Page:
[0073] After stripping off the ion track membrane, a microstructure 7 appears, depending on the shape and height of the micropores 2 and the duration of the galvanization process, the pin-shaped projections 6 of this microstructure having a cylindrical shape (e.g., according to FIGS. 5 and 9) or a mushroom shape (see FIGS. 7 and 11) or a conical shape or the shape of a truncated cone or a plurality of truncated cones 9 stacked together according to FIG. 14. On their free ends the pin-shaped projections 6 may also be provided with a hemispherical, spherical or cup-shaped head.

[0074] The tubular body 4 according to FIG. 13 should have an outside diameter or an inside diameter Da, Di of at least 2 mm to permit such a microstructure 7. The thickness d (see FIG. 9) of the pin-shaped projections 6 depends essentially on the width w (see FIG. 1) the micropores 2. This intentionally refers to “thickness” and “width” instead of diameter, because a diameter always indicates the diameter of a circle, which in the present case is true only to a limited extent because of the roughness of the pin-shaped projections on their outside surface 6b. The micropores 2 also by no means have a circular shape, contrary to how they are depicted in the drawings.

[0075] Since the length L of the projections 6 is subject to the same galvanization process and thus the same galvanization time, it is essentially constant on one and the same base surface 3a. The length L of the pin-shaped projections 6 may be between 10 μm and 195 μm, depending on the size and specific function of the heat transfer surface 3.

[0076] The thickness d (see FIGS. 9 and 11) may be between 100 μm and 0.2 μm, so that a number of pin-shaped projections 6 from 102/cm2 to 108/cm2 may develop per unit of area accordingly. It is also essential to this invention that the pin-shaped projections 6 extend with their longitudinal axis 6c (see FIGS. 7 and 9) approximately perpendicular to base surface 3a or at an angle between 30° and 90°.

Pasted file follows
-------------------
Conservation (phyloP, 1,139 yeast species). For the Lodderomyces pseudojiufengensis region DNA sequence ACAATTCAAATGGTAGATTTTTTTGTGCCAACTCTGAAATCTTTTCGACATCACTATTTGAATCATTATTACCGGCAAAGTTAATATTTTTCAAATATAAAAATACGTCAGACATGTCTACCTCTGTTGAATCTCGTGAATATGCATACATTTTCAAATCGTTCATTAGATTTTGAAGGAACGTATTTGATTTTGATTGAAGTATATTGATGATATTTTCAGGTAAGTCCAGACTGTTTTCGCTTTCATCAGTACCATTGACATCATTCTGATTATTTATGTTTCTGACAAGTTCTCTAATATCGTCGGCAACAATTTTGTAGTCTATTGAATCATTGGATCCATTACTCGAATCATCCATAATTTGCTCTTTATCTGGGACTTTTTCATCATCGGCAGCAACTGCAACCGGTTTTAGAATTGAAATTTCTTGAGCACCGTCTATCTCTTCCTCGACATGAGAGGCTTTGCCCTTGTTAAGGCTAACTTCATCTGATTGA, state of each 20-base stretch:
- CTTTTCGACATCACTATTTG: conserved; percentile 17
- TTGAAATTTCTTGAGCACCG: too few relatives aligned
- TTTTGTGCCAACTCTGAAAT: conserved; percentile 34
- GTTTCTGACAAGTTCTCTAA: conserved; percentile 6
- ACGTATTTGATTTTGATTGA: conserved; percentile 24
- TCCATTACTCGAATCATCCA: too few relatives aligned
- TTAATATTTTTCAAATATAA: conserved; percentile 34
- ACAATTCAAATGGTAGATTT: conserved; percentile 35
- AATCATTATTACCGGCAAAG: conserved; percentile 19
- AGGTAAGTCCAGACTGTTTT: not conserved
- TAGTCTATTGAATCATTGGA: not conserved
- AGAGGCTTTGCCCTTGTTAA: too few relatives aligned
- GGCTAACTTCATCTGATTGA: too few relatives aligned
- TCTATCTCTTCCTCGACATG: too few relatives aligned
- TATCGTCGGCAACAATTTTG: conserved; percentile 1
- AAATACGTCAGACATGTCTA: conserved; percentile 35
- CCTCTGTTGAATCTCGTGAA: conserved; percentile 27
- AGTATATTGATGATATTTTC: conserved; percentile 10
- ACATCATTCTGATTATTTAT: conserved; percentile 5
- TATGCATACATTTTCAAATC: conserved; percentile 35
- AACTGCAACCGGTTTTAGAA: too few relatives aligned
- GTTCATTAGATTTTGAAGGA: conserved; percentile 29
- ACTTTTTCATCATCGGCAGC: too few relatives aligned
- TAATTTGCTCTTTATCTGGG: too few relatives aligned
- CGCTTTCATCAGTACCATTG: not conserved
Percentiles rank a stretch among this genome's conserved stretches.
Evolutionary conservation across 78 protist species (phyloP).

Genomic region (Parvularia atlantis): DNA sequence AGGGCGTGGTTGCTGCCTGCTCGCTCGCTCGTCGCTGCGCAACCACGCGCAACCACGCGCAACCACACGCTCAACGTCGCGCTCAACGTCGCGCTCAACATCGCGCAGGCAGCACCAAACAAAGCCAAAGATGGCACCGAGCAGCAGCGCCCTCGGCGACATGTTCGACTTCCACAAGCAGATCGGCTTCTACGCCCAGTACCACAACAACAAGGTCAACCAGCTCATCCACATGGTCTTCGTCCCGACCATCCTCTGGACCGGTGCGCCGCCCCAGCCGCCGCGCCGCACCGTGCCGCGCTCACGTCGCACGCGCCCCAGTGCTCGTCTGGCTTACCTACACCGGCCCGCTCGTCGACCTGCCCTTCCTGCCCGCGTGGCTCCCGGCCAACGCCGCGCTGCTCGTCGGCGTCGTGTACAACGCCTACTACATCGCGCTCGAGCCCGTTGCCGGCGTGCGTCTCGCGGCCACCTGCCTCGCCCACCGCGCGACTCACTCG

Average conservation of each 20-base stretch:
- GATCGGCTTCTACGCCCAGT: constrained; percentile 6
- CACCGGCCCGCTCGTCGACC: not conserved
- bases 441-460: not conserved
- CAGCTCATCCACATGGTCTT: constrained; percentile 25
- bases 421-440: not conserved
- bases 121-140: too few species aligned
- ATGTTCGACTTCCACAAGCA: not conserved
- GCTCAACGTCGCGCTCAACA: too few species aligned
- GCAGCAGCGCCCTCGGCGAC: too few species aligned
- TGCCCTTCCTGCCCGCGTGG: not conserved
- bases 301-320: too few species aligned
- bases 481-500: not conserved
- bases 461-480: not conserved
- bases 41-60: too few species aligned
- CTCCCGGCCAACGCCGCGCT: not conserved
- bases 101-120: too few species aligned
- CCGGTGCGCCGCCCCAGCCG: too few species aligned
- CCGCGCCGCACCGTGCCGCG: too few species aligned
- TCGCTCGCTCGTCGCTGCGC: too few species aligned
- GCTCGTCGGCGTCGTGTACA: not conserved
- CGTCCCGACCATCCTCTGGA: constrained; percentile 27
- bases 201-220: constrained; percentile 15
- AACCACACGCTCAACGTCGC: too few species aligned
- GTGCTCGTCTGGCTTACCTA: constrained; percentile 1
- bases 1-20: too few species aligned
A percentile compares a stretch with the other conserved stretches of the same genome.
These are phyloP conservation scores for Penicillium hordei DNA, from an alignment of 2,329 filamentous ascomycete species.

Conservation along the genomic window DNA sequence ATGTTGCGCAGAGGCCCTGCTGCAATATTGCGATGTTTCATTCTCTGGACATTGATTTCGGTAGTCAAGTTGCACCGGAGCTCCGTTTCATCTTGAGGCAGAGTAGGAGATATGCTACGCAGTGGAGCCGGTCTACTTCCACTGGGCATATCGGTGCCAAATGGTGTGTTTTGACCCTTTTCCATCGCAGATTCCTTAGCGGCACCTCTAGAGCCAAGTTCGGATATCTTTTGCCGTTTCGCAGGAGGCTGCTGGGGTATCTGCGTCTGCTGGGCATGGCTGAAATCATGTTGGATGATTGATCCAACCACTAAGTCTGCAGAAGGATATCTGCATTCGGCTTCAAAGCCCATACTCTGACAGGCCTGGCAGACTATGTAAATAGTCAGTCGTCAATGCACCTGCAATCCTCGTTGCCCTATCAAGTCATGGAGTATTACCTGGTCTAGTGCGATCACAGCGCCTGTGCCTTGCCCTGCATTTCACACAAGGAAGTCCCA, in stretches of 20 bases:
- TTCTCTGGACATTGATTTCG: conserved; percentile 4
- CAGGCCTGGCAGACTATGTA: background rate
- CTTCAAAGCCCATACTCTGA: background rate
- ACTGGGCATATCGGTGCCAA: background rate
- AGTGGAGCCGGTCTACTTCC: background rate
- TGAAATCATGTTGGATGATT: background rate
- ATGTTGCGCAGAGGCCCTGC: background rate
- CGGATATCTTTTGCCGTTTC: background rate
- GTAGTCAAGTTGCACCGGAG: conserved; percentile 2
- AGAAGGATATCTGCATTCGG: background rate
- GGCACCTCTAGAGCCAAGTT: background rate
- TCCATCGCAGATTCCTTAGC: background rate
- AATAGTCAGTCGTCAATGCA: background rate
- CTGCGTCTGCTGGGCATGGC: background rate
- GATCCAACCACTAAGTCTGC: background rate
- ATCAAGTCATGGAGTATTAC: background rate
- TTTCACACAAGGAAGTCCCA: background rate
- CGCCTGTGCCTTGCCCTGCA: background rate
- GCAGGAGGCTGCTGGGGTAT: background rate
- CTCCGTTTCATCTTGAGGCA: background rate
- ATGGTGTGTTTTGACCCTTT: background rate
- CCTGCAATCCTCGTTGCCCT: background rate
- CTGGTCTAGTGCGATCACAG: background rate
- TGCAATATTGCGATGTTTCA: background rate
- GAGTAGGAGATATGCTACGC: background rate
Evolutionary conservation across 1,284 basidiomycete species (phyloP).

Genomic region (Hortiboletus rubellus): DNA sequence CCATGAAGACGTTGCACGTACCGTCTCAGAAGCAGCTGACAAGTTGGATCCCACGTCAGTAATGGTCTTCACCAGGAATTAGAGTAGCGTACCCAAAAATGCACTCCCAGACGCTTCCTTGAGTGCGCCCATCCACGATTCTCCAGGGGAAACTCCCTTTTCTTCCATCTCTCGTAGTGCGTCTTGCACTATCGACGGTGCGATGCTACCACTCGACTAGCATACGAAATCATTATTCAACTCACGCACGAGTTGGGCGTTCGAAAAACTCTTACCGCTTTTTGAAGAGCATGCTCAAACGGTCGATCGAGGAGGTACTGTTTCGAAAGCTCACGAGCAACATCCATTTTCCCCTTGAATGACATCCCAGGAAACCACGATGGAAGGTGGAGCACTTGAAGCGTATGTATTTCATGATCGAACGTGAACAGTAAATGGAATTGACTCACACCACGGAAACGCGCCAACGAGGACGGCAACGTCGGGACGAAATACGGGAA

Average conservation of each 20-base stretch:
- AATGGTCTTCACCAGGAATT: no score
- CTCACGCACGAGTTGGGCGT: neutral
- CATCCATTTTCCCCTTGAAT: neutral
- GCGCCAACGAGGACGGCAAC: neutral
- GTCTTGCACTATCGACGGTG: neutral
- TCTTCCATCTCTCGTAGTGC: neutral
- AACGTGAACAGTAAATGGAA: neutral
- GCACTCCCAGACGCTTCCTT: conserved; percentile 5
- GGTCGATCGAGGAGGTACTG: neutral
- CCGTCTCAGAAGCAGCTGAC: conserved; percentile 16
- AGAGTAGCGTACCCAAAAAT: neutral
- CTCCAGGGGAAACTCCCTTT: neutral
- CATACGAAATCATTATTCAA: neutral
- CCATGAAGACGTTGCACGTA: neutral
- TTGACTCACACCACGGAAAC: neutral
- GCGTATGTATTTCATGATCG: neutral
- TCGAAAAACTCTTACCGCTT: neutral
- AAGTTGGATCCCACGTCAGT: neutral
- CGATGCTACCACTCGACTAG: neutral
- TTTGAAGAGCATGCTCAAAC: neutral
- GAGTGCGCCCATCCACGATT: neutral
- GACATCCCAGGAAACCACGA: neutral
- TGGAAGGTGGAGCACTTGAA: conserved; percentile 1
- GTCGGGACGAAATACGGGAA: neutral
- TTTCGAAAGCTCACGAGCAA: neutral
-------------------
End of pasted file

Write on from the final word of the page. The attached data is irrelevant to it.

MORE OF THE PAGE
[0077] The clearance W between the pin-shaped projections 6 according to FIGS. 1 and 7 is to be distinguished from the width w of micropores 2. This clearance W is between 0.6 μm and 1,000 μm, depending on the desired heat transfer surface 3.

[0078] Depending on the duration of the galvanization process, the thickness D of the ion track membrane 1, the width w of micropores 2 and the clearance W between micropores 2 and thus the pin-shaped projections 6, the result is a heat transfer surface which has a microstructure 7 and is especially suitable for use as a heat transfer surface 3 in phase transition processes. It should be pointed out here that the original base surface 3a is greatly enlarged by the additional surface area of the pin-shaped projections 6. For this reason, the heat transfer surface 3 is not understood to refer to the base surface 3a of the tubular or plate-like body 4 but instead it refers to the entire heat transfer surface, i.e., including the total surface area of microstructure 7.

[0079] To illustrate the mechanism of action of this heat transfer surface 3, reference is made below to FIGS. 15 and 16. The tubular body 4 has a hot liquid going through it on its inside 10 for example, this hot liquid being cooled from an inlet temperature T0 to an outlet temperature T1 from the beginning A of body 4 the end E. The outside 11 of tubular body 4 which is provided with a microstructure 7 and pin-shaped projections 6 is to be exposed to a liquid, for example. The projections 6 of microstructure 7 of a mushroom shape according to FIG. 16. According to phase I, a bubble begins to form near base surface 3a, growing as it rises with the temperature difference T0−T1, passing through the clearance W between two projections 6 where it forms a small bubble 12. In phase II this bubble 12 has grown to a moderately large bubble 13. In phase III, bubble 14 has a large radius r and breaks away a short time later at location 15. Since a nucleus 16 always remains between the pin-shaped projections 6, the interspace between the pin-shaped projections 6 cannot be flooded by liquid. This nucleus 16 leads to the development of a new bubble 12 according to phase I. Bubble radius r according to phase III may be between 2 μm and 10 μm, when the clearance W between the pin-shaped projections 6 and their length L is designed accordingly, for example (see also FIGS. 7 and 9).